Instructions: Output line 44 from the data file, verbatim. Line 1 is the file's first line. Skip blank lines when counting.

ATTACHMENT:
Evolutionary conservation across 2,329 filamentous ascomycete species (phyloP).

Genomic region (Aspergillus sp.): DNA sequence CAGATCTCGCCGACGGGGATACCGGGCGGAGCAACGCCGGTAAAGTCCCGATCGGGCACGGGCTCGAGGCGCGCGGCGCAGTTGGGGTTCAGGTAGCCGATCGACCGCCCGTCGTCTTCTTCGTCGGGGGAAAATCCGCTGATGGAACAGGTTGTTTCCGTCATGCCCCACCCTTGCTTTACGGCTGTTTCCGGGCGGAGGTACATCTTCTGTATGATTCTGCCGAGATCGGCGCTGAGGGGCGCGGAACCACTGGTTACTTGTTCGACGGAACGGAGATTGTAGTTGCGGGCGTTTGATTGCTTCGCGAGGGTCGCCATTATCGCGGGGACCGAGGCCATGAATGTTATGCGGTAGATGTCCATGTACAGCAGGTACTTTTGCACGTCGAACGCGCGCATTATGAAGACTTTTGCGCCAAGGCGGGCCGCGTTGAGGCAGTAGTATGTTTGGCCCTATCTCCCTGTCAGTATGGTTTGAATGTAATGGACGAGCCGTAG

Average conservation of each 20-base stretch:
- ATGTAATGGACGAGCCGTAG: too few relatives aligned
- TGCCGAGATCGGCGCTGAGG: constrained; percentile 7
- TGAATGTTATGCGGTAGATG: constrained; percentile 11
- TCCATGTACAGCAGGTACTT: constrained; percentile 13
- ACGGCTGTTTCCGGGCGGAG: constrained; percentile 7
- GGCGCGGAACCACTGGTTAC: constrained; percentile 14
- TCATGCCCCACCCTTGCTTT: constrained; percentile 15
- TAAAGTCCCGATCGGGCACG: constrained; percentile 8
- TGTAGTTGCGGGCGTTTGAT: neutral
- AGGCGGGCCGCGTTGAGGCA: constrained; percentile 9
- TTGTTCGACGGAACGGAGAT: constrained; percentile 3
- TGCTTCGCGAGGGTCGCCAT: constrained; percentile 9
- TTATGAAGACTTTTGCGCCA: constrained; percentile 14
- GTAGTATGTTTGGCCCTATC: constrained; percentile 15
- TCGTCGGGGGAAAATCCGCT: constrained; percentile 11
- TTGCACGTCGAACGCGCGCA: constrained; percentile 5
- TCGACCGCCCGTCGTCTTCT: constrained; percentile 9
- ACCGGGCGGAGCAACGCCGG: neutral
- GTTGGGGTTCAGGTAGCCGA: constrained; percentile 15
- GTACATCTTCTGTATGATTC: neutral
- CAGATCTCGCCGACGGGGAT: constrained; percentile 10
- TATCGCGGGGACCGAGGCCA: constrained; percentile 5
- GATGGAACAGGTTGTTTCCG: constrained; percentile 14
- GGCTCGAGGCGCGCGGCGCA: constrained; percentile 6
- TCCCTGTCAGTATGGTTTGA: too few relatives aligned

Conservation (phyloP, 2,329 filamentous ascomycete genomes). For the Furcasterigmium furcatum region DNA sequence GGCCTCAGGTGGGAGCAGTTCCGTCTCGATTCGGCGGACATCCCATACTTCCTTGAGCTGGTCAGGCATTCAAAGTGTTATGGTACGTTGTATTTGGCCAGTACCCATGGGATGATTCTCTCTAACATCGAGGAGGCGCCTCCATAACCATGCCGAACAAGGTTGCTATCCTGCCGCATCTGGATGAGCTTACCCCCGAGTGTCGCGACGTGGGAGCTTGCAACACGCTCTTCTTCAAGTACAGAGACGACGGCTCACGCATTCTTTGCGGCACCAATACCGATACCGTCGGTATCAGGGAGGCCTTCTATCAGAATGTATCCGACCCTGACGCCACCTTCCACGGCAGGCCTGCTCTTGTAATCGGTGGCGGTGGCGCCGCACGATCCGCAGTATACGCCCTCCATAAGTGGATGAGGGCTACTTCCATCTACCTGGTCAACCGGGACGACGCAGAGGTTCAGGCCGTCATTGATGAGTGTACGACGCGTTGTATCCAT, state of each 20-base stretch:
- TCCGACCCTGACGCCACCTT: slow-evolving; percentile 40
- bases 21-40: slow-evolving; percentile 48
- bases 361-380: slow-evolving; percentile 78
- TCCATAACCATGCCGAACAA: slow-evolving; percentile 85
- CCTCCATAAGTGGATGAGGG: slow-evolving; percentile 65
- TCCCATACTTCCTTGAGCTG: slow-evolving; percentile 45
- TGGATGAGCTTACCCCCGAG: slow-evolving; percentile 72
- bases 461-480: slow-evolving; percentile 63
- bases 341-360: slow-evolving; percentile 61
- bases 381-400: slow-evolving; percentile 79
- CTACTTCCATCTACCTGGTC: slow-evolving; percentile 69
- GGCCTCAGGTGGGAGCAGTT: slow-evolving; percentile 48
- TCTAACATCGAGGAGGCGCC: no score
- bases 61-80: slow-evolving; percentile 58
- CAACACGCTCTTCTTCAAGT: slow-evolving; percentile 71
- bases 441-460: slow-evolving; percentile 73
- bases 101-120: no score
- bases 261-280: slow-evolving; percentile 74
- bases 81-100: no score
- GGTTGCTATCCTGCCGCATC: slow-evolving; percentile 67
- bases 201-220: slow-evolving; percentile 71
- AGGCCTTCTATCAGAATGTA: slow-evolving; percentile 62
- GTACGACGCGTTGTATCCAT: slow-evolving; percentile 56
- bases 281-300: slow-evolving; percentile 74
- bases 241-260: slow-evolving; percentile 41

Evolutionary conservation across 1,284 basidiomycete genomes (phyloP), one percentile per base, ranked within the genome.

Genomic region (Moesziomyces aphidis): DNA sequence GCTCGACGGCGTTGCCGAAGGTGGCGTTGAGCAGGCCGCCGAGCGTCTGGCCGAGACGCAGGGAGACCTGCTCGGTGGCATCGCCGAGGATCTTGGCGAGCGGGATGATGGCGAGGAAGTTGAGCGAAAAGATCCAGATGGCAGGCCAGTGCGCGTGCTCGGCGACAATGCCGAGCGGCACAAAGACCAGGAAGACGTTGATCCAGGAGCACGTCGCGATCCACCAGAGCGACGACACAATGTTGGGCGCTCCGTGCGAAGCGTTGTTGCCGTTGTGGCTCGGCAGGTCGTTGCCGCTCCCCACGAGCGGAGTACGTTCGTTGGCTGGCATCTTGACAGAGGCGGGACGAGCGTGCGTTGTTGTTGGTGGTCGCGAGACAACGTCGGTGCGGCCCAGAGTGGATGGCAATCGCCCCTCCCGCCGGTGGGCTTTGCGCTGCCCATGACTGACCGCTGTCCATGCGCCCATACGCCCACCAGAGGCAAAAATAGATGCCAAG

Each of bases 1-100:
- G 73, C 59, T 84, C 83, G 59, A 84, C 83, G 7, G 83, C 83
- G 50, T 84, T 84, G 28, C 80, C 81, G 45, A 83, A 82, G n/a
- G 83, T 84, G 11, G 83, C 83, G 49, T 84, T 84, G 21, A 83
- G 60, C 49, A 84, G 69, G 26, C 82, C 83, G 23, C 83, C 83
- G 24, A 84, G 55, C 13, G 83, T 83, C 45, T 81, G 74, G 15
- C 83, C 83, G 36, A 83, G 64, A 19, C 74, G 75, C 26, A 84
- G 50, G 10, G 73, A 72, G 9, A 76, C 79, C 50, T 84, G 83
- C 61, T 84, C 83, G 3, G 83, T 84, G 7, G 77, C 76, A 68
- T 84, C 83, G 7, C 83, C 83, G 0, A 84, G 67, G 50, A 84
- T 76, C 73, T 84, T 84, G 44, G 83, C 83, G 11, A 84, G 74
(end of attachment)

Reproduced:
- CAACACGCTCTTCTTCAAGT: slow-evolving; percentile 71